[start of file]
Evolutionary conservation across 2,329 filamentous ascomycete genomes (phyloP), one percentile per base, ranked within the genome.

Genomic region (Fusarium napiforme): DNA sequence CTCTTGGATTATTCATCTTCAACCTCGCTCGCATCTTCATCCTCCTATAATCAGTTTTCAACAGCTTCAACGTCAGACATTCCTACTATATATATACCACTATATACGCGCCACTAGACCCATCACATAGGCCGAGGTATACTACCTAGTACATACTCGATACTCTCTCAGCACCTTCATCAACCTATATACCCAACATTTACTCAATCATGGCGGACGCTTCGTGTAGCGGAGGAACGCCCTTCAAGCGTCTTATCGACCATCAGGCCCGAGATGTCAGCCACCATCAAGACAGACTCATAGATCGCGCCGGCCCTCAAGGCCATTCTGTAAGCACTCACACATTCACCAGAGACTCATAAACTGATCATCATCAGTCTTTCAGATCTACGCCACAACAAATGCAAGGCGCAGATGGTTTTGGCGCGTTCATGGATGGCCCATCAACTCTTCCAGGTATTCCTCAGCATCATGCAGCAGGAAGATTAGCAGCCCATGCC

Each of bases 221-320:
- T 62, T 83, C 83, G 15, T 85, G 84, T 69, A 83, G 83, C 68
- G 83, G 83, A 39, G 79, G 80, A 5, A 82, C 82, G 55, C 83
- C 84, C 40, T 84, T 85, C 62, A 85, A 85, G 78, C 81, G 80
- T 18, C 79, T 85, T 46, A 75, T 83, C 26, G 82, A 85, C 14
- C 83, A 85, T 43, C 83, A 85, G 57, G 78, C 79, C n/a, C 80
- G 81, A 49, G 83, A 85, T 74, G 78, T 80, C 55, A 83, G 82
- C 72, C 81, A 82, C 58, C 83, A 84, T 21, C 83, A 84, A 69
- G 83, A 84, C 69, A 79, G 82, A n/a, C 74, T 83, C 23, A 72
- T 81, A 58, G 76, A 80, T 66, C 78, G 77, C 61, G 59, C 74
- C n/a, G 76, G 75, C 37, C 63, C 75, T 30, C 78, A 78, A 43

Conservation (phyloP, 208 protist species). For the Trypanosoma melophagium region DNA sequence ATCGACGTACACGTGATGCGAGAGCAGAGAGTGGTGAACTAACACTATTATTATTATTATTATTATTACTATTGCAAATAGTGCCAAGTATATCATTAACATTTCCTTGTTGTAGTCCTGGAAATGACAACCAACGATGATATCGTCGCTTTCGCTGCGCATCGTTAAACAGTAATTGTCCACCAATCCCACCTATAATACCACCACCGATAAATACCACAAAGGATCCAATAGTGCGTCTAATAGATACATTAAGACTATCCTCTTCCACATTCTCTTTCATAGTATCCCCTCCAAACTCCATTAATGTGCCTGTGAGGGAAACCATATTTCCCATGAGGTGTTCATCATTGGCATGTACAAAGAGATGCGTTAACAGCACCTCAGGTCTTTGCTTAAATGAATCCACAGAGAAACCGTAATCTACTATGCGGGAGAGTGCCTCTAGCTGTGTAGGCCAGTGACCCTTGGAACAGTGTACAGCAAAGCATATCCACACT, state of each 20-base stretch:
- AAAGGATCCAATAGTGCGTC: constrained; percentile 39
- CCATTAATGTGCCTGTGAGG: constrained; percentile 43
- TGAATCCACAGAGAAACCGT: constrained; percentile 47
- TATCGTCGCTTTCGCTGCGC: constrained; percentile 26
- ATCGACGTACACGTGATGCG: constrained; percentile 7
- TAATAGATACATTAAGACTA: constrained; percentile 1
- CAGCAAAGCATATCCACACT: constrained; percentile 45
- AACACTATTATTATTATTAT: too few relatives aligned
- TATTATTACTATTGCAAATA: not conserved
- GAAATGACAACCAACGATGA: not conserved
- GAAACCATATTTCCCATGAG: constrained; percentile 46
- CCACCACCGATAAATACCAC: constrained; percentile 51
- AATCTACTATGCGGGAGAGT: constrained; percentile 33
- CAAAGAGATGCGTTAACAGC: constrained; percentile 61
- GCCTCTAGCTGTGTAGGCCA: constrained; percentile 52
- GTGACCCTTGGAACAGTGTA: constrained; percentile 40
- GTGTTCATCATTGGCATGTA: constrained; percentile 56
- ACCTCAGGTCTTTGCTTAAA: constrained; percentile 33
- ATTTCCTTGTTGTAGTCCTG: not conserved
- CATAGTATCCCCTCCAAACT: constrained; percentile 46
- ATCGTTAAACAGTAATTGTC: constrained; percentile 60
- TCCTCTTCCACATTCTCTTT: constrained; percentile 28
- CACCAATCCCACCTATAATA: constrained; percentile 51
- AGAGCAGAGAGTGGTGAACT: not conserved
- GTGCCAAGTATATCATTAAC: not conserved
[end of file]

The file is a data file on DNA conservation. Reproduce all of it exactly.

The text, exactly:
Evolutionary conservation across 2,329 filamentous ascomycete genomes (phyloP), one percentile per base, ranked within the genome.

Genomic region (Fusarium napiforme): DNA sequence CTCTTGGATTATTCATCTTCAACCTCGCTCGCATCTTCATCCTCCTATAATCAGTTTTCAACAGCTTCAACGTCAGACATTCCTACTATATATATACCACTATATACGCGCCACTAGACCCATCACATAGGCCGAGGTATACTACCTAGTACATACTCGATACTCTCTCAGCACCTTCATCAACCTATATACCCAACATTTACTCAATCATGGCGGACGCTTCGTGTAGCGGAGGAACGCCCTTCAAGCGTCTTATCGACCATCAGGCCCGAGATGTCAGCCACCATCAAGACAGACTCATAGATCGCGCCGGCCCTCAAGGCCATTCTGTAAGCACTCACACATTCACCAGAGACTCATAAACTGATCATCATCAGTCTTTCAGATCTACGCCACAACAAATGCAAGGCGCAGATGGTTTTGGCGCGTTCATGGATGGCCCATCAACTCTTCCAGGTATTCCTCAGCATCATGCAGCAGGAAGATTAGCAGCCCATGCC

Each of bases 221-320:
- T 62, T 83, C 83, G 15, T 85, G 84, T 69, A 83, G 83, C 68
- G 83, G 83, A 39, G 79, G 80, A 5, A 82, C 82, G 55, C 83
- C 84, C 40, T 84, T 85, C 62, A 85, A 85, G 78, C 81, G 80
- T 18, C 79, T 85, T 46, A 75, T 83, C 26, G 82, A 85, C 14
- C 83, A 85, T 43, C 83, A 85, G 57, G 78, C 79, C n/a, C 80
- G 81, A 49, G 83, A 85, T 74, G 78, T 80, C 55, A 83, G 82
- C 72, C 81, A 82, C 58, C 83, A 84, T 21, C 83, A 84, A 69
- G 83, A 84, C 69, A 79, G 82, A n/a, C 74, T 83, C 23, A 72
- T 81, A 58, G 76, A 80, T 66, C 78, G 77, C 61, G 59, C 74
- C n/a, G 76, G 75, C 37, C 63, C 75, T 30, C 78, A 78, A 43

Conservation (phyloP, 208 protist species). For the Trypanosoma melophagium region DNA sequence ATCGACGTACACGTGATGCGAGAGCAGAGAGTGGTGAACTAACACTATTATTATTATTATTATTATTACTATTGCAAATAGTGCCAAGTATATCATTAACATTTCCTTGTTGTAGTCCTGGAAATGACAACCAACGATGATATCGTCGCTTTCGCTGCGCATCGTTAAACAGTAATTGTCCACCAATCCCACCTATAATACCACCACCGATAAATACCACAAAGGATCCAATAGTGCGTCTAATAGATACATTAAGACTATCCTCTTCCACATTCTCTTTCATAGTATCCCCTCCAAACTCCATTAATGTGCCTGTGAGGGAAACCATATTTCCCATGAGGTGTTCATCATTGGCATGTACAAAGAGATGCGTTAACAGCACCTCAGGTCTTTGCTTAAATGAATCCACAGAGAAACCGTAATCTACTATGCGGGAGAGTGCCTCTAGCTGTGTAGGCCAGTGACCCTTGGAACAGTGTACAGCAAAGCATATCCACACT, state of each 20-base stretch:
- AAAGGATCCAATAGTGCGTC: constrained; percentile 39
- CCATTAATGTGCCTGTGAGG: constrained; percentile 43
- TGAATCCACAGAGAAACCGT: constrained; percentile 47
- TATCGTCGCTTTCGCTGCGC: constrained; percentile 26
- ATCGACGTACACGTGATGCG: constrained; percentile 7
- TAATAGATACATTAAGACTA: constrained; percentile 1
- CAGCAAAGCATATCCACACT: constrained; percentile 45
- AACACTATTATTATTATTAT: too few relatives aligned
- TATTATTACTATTGCAAATA: not conserved
- GAAATGACAACCAACGATGA: not conserved
- GAAACCATATTTCCCATGAG: constrained; percentile 46
- CCACCACCGATAAATACCAC: constrained; percentile 51
- AATCTACTATGCGGGAGAGT: constrained; percentile 33
- CAAAGAGATGCGTTAACAGC: constrained; percentile 61
- GCCTCTAGCTGTGTAGGCCA: constrained; percentile 52
- GTGACCCTTGGAACAGTGTA: constrained; percentile 40
- GTGTTCATCATTGGCATGTA: constrained; percentile 56
- ACCTCAGGTCTTTGCTTAAA: constrained; percentile 33
- ATTTCCTTGTTGTAGTCCTG: not conserved
- CATAGTATCCCCTCCAAACT: constrained; percentile 46
- ATCGTTAAACAGTAATTGTC: constrained; percentile 60
- TCCTCTTCCACATTCTCTTT: constrained; percentile 28
- CACCAATCCCACCTATAATA: constrained; percentile 51
- AGAGCAGAGAGTGGTGAACT: not conserved
- GTGCCAAGTATATCATTAAC: not conserved